Non-commercial radio is radio stations that do not derive the bulk of their budget from advertising income. The term doesn't strictly mean radio stations with no advertising at all - some non-commercial (or non-comm, for short) stations don't have advertising, but many do have some minimal advertising going on - but rather these stations have ads that are significantly less intrusive and frequent than the ads on their commercial radio station peers. Non-comm radio stations tend to fund themselves through contributions or a benefactor and may be non-profit. College radio, community radio and National Public Radio (NPR) stations all fund under the banner of non-comm radio.
It is difficult to overstate the importance of non-commercial radio to up and coming musicians - and indeed in some genres, to musicians at all stages of their careers. Why? Advertising dollars might give commercial radio stations a larger audience than (most) non-commercial radio stations, but that ad income comes at a cost - complete control of the playlist. That structure puts commercial radio stations in a position where chasing ratings, to in turn chase advertising dollars, is the end all, be all of their success. Ratings mean people are tuning in, and the bigger the ratings, the more the station can charge for their ad time - which means the station makes more money. Chasing those ratings means they have to keep very tight control on their playlists. They need to devote as a much airtime as possible to mainstream artists identifiable to the widest range of people, so more people will choose their station. These very strict formatting controls mean that many commercial radio stations have very little time and space to offer artists in the "breaking" stage of their careers - unless those new artists have major label backing, with the majors spending big advertising/touring/promotional dollars and offering extremely enticing promotional deals, like contest sponsorships, to the stations to offset the chance of them taking a risk on a a new artist. If you're a new artist without major label backing trying to get played on a commercial radio station in a large market, you're most likely never going to get that play - and it won't necessarily mean that the station hates your music, it just means that your music is not going to help them achieve the ratings they need to keep in order to keep the advertising revenue coming in (at least at this stage in your career).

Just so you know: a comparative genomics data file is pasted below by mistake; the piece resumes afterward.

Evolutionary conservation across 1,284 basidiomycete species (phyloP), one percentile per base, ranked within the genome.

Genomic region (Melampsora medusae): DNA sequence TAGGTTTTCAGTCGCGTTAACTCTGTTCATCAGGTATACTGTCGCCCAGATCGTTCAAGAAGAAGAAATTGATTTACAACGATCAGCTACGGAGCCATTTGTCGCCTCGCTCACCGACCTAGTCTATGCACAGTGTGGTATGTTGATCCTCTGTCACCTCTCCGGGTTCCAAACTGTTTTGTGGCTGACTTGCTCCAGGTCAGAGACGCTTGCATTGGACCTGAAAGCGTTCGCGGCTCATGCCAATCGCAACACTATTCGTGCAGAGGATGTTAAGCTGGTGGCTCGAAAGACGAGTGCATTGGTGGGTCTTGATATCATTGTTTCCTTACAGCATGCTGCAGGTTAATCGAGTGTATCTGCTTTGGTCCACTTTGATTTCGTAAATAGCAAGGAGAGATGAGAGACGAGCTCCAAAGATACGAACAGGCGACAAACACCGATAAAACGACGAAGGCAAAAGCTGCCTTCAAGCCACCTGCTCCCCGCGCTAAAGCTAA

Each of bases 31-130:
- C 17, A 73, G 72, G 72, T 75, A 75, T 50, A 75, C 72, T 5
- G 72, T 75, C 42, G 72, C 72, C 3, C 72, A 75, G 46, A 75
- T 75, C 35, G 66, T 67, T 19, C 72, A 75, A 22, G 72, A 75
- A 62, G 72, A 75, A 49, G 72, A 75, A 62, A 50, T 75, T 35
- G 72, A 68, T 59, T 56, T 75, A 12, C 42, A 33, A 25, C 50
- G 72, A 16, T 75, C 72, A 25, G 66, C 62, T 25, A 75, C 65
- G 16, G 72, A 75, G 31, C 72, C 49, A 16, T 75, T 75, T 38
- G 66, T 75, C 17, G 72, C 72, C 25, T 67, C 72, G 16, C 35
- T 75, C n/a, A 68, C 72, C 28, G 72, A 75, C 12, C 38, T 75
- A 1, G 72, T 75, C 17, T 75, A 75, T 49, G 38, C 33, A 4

At non-comm radio, the picture is much different. Because these stations are not driven by advertising dollars, they don't have to be as obsessed with ratings. Now, that doesn't mean that ratings don't matter at all to non-comm stations or that these stations will play any old thing that crosses their desk. What it does mean, however, is that these stations have significantly more flexibility when it comes to determining their playlists. These stations can give the local bands their first airplay, play the music of the up and coming touring bands passing through town and provide an outlet to niche music genres that don't often draw enough of a radio audience to allow them to sustain commercial radio stations. Non-commercial radio is both a foot in the door for musicians and the only radio outlet over the course of a career for other musicians - especially, for instance, in genres such as bluegrass and jazz.
Aside from the niche genres, non-comm radio offers another benefit for up and coming musicians - a track record of radio plays that can then be used to start promoting to commercial radio. If a musician mounts a successful non-comm campaign, such as a college radio campaign that lands then on the CMJ charts, the commercial radio stations will start paying attention and start looking at them as a radio asset.
Understanding the difference between non-commercial and commercial radio is key to planning a great PR campaign for a new release. Learn about that difference and much more in Radio Basics: 101 Guide.